“It’s unrecognisable compared to what it was,” he says. “Now you can’t do nothing better than go for a walk round here.”

Every morning Peter has a rest at the viewing platform above the Heeley white horse carved into the hillside.

As he talks, several gardeners are hard at work clearing litter and weeding nearby, formerly unemployed young men from around the city getting themselves back into work via an employment scheme based at the park.

Heeley Development Trust director Andy Jackson has been “scrabbling money together” as he puts it for the Millennium Park for years.

When the council granted a 125 year lease to the trust for the former slum clearance land around ten years ago, it was a mixed blessing: the park still needed maintaining, weeding, planting and developing according to how locals wanted it to look.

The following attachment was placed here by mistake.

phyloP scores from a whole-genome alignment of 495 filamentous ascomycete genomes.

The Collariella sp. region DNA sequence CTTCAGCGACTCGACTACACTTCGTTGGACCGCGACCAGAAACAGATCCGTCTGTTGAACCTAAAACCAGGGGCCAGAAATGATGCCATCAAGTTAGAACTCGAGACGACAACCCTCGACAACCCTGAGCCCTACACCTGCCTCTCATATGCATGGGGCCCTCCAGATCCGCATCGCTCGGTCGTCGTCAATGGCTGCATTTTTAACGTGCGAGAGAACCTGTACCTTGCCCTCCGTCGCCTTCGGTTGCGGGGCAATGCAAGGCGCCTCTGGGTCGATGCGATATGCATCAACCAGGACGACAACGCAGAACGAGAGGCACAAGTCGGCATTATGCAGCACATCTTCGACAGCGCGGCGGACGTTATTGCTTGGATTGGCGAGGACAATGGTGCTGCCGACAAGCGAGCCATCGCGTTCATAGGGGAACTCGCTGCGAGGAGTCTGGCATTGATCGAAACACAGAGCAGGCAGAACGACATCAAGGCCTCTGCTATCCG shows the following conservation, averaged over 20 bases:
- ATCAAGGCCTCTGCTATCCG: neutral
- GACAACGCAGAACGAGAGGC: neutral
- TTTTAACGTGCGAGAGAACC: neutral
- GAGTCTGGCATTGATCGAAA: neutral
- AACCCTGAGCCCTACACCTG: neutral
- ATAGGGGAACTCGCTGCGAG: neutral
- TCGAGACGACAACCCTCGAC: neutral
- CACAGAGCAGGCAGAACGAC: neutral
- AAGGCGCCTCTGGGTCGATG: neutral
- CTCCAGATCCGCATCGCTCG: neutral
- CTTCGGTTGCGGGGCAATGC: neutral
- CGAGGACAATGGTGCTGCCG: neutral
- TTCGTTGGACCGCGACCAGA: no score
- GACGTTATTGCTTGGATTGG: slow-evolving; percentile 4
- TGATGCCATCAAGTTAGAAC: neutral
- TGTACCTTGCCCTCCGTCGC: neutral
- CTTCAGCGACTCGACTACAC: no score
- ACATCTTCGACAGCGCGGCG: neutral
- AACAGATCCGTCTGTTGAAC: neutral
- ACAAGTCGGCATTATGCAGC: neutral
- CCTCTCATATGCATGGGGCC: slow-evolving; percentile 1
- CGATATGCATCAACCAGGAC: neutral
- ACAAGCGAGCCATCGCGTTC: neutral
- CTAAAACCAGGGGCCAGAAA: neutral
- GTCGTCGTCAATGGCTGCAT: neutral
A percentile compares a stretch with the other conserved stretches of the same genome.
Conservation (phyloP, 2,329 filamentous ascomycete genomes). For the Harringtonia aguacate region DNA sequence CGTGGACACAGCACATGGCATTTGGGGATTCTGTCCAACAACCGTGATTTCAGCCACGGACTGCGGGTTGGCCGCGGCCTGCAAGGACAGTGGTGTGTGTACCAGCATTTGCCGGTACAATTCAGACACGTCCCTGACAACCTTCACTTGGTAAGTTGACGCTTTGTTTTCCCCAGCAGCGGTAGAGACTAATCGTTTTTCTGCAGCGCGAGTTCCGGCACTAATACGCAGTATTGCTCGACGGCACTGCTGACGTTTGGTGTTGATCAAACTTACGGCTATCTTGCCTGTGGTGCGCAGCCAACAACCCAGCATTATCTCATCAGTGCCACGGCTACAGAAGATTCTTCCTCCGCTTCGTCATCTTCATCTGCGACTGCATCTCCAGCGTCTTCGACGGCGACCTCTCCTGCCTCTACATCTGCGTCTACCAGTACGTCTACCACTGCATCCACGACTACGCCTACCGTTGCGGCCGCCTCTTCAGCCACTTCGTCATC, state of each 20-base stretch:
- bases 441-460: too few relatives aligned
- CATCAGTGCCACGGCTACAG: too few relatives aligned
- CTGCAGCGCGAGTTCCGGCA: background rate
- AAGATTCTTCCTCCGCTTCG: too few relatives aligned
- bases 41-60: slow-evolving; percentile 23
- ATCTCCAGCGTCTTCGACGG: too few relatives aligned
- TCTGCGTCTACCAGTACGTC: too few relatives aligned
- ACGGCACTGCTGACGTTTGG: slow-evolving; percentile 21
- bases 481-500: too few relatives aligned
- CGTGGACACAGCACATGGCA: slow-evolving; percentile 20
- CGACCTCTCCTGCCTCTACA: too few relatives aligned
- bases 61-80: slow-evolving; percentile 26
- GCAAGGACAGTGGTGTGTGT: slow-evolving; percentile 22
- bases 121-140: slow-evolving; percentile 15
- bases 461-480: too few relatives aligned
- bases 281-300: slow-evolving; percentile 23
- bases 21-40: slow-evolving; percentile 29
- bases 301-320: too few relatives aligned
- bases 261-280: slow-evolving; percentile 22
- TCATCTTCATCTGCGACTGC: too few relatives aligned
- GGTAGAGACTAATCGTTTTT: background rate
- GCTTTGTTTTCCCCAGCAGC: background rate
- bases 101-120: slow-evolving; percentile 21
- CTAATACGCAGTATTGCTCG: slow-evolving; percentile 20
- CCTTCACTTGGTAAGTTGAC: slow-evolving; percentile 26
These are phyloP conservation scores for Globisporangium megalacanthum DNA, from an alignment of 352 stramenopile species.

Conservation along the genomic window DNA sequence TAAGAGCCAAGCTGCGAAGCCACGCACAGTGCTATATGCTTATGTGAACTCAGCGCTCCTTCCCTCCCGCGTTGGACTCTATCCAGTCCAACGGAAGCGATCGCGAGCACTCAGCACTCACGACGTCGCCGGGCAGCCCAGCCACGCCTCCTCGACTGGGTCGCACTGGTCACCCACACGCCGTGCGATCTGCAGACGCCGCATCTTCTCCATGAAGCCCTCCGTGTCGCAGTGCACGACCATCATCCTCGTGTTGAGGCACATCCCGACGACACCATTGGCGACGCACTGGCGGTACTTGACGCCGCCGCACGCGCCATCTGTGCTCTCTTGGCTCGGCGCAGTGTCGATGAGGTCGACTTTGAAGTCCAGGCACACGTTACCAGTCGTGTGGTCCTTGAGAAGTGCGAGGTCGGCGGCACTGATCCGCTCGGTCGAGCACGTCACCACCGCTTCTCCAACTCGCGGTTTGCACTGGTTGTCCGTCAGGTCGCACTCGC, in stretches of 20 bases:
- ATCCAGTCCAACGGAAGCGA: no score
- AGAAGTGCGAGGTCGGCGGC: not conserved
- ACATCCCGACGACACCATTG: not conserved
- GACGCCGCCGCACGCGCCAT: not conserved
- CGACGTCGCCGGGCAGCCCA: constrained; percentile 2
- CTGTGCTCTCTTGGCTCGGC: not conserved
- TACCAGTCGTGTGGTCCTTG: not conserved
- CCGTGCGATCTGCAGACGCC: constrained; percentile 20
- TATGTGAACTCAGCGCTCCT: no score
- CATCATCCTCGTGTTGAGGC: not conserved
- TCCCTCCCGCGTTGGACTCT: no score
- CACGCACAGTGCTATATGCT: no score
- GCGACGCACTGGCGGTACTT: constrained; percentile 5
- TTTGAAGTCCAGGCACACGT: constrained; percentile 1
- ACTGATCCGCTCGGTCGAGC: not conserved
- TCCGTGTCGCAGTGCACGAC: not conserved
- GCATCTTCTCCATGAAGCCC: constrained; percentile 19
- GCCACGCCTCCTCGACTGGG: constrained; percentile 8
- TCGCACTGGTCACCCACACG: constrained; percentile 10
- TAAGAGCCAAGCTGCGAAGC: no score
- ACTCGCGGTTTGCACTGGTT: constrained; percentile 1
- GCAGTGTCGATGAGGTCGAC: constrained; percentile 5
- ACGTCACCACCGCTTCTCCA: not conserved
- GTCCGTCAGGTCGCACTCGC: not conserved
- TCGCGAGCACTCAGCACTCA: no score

But at the start of this month, news finally came that the park had been awarded nearly £500,000 from the Big Lottery Fund Community Spaces programme.

“When I heard we’d got it, I actually cried,” says Andy. “It was a team effort of two years’ work, so I was really chuffed.”

The Heeley Millennium Park will become an official flagship for the Community Spaces programme, says Andy, and the idea is that the refurbished park will attract visitors from all over Yorkshire and Humberside (and possibly further afield).

“We’ve got lots of projects planned and people will be able to come to see how community parks can be maintained and what can be achieved,” says Zander White, Millennium Park development worker.

The original consultation with locals showed that people wanted a park that was 50% formal and 50% wild, says Andy.